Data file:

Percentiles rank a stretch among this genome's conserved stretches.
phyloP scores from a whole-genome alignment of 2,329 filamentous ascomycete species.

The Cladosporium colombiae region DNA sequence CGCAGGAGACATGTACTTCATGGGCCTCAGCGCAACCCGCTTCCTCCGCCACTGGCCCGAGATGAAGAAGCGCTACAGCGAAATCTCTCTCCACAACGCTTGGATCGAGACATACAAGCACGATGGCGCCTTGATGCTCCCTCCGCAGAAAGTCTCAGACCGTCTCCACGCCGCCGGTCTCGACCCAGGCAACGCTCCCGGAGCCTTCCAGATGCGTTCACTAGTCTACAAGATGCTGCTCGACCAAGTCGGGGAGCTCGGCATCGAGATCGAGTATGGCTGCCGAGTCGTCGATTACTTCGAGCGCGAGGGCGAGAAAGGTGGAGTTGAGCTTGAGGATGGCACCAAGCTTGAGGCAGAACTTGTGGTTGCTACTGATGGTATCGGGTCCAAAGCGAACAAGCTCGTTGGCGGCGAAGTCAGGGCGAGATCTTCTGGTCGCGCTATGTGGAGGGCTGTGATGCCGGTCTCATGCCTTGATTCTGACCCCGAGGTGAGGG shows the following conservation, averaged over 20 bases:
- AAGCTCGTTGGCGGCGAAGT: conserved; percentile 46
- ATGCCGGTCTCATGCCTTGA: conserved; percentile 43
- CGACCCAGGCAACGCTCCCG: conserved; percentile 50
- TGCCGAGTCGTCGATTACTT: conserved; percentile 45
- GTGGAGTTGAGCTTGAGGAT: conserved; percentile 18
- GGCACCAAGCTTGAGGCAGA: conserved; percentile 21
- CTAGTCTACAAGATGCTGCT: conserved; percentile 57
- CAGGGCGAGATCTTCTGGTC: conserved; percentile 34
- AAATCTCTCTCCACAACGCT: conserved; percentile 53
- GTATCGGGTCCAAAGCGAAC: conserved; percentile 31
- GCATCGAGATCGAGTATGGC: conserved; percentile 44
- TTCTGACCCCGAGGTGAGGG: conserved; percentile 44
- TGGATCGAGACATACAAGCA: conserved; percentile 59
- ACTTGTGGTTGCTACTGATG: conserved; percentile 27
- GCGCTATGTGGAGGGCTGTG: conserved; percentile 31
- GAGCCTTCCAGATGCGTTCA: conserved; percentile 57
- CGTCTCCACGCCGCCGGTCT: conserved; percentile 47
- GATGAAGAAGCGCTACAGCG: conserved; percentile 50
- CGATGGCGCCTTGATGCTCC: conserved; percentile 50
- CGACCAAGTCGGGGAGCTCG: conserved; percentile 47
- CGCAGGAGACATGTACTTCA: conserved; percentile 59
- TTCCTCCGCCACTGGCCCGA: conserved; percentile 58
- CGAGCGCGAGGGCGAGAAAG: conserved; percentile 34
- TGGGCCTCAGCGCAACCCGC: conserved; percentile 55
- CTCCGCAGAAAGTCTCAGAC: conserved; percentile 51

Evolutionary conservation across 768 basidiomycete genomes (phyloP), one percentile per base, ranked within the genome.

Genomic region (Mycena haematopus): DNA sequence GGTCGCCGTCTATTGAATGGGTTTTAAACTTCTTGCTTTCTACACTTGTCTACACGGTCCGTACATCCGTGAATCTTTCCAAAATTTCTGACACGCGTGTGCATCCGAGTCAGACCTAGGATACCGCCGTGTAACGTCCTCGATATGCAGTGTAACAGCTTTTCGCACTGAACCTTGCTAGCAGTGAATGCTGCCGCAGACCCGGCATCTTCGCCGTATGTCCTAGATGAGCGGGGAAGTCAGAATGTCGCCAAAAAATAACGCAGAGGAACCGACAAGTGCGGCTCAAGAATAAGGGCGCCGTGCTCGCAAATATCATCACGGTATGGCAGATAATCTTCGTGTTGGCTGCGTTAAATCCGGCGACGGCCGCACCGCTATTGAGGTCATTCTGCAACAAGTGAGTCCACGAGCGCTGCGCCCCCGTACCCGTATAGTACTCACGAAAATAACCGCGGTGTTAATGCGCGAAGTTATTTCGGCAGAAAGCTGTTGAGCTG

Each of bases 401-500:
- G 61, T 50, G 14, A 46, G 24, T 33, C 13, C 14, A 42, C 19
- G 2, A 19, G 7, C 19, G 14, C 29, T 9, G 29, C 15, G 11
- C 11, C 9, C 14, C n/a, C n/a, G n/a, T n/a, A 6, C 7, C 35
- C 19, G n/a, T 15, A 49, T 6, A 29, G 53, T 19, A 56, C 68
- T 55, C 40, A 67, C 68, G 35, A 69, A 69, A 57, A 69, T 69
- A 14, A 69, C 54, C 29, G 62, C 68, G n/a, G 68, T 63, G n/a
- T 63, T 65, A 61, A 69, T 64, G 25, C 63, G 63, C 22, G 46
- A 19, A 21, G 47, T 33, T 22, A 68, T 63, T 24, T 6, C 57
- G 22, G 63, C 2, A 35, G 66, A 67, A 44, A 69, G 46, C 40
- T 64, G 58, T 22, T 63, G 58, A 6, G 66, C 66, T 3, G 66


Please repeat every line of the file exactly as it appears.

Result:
Percentiles rank a stretch among this genome's conserved stretches.
phyloP scores from a whole-genome alignment of 2,329 filamentous ascomycete species.

The Cladosporium colombiae region DNA sequence CGCAGGAGACATGTACTTCATGGGCCTCAGCGCAACCCGCTTCCTCCGCCACTGGCCCGAGATGAAGAAGCGCTACAGCGAAATCTCTCTCCACAACGCTTGGATCGAGACATACAAGCACGATGGCGCCTTGATGCTCCCTCCGCAGAAAGTCTCAGACCGTCTCCACGCCGCCGGTCTCGACCCAGGCAACGCTCCCGGAGCCTTCCAGATGCGTTCACTAGTCTACAAGATGCTGCTCGACCAAGTCGGGGAGCTCGGCATCGAGATCGAGTATGGCTGCCGAGTCGTCGATTACTTCGAGCGCGAGGGCGAGAAAGGTGGAGTTGAGCTTGAGGATGGCACCAAGCTTGAGGCAGAACTTGTGGTTGCTACTGATGGTATCGGGTCCAAAGCGAACAAGCTCGTTGGCGGCGAAGTCAGGGCGAGATCTTCTGGTCGCGCTATGTGGAGGGCTGTGATGCCGGTCTCATGCCTTGATTCTGACCCCGAGGTGAGGG shows the following conservation, averaged over 20 bases:
- AAGCTCGTTGGCGGCGAAGT: conserved; percentile 46
- ATGCCGGTCTCATGCCTTGA: conserved; percentile 43
- CGACCCAGGCAACGCTCCCG: conserved; percentile 50
- TGCCGAGTCGTCGATTACTT: conserved; percentile 45
- GTGGAGTTGAGCTTGAGGAT: conserved; percentile 18
- GGCACCAAGCTTGAGGCAGA: conserved; percentile 21
- CTAGTCTACAAGATGCTGCT: conserved; percentile 57
- CAGGGCGAGATCTTCTGGTC: conserved; percentile 34
- AAATCTCTCTCCACAACGCT: conserved; percentile 53
- GTATCGGGTCCAAAGCGAAC: conserved; percentile 31
- GCATCGAGATCGAGTATGGC: conserved; percentile 44
- TTCTGACCCCGAGGTGAGGG: conserved; percentile 44
- TGGATCGAGACATACAAGCA: conserved; percentile 59
- ACTTGTGGTTGCTACTGATG: conserved; percentile 27
- GCGCTATGTGGAGGGCTGTG: conserved; percentile 31
- GAGCCTTCCAGATGCGTTCA: conserved; percentile 57
- CGTCTCCACGCCGCCGGTCT: conserved; percentile 47
- GATGAAGAAGCGCTACAGCG: conserved; percentile 50
- CGATGGCGCCTTGATGCTCC: conserved; percentile 50
- CGACCAAGTCGGGGAGCTCG: conserved; percentile 47
- CGCAGGAGACATGTACTTCA: conserved; percentile 59
- TTCCTCCGCCACTGGCCCGA: conserved; percentile 58
- CGAGCGCGAGGGCGAGAAAG: conserved; percentile 34
- TGGGCCTCAGCGCAACCCGC: conserved; percentile 55
- CTCCGCAGAAAGTCTCAGAC: conserved; percentile 51

Evolutionary conservation across 768 basidiomycete genomes (phyloP), one percentile per base, ranked within the genome.

Genomic region (Mycena haematopus): DNA sequence GGTCGCCGTCTATTGAATGGGTTTTAAACTTCTTGCTTTCTACACTTGTCTACACGGTCCGTACATCCGTGAATCTTTCCAAAATTTCTGACACGCGTGTGCATCCGAGTCAGACCTAGGATACCGCCGTGTAACGTCCTCGATATGCAGTGTAACAGCTTTTCGCACTGAACCTTGCTAGCAGTGAATGCTGCCGCAGACCCGGCATCTTCGCCGTATGTCCTAGATGAGCGGGGAAGTCAGAATGTCGCCAAAAAATAACGCAGAGGAACCGACAAGTGCGGCTCAAGAATAAGGGCGCCGTGCTCGCAAATATCATCACGGTATGGCAGATAATCTTCGTGTTGGCTGCGTTAAATCCGGCGACGGCCGCACCGCTATTGAGGTCATTCTGCAACAAGTGAGTCCACGAGCGCTGCGCCCCCGTACCCGTATAGTACTCACGAAAATAACCGCGGTGTTAATGCGCGAAGTTATTTCGGCAGAAAGCTGTTGAGCTG

Each of bases 401-500:
- G 61, T 50, G 14, A 46, G 24, T 33, C 13, C 14, A 42, C 19
- G 2, A 19, G 7, C 19, G 14, C 29, T 9, G 29, C 15, G 11
- C 11, C 9, C 14, C n/a, C n/a, G n/a, T n/a, A 6, C 7, C 35
- C 19, G n/a, T 15, A 49, T 6, A 29, G 53, T 19, A 56, C 68
- T 55, C 40, A 67, C 68, G 35, A 69, A 69, A 57, A 69, T 69
- A 14, A 69, C 54, C 29, G 62, C 68, G n/a, G 68, T 63, G n/a
- T 63, T 65, A 61, A 69, T 64, G 25, C 63, G 63, C 22, G 46
- A 19, A 21, G 47, T 33, T 22, A 68, T 63, T 24, T 6, C 57
- G 22, G 63, C 2, A 35, G 66, A 67, A 44, A 69, G 46, C 40
- T 64, G 58, T 22, T 63, G 58, A 6, G 66, C 66, T 3, G 66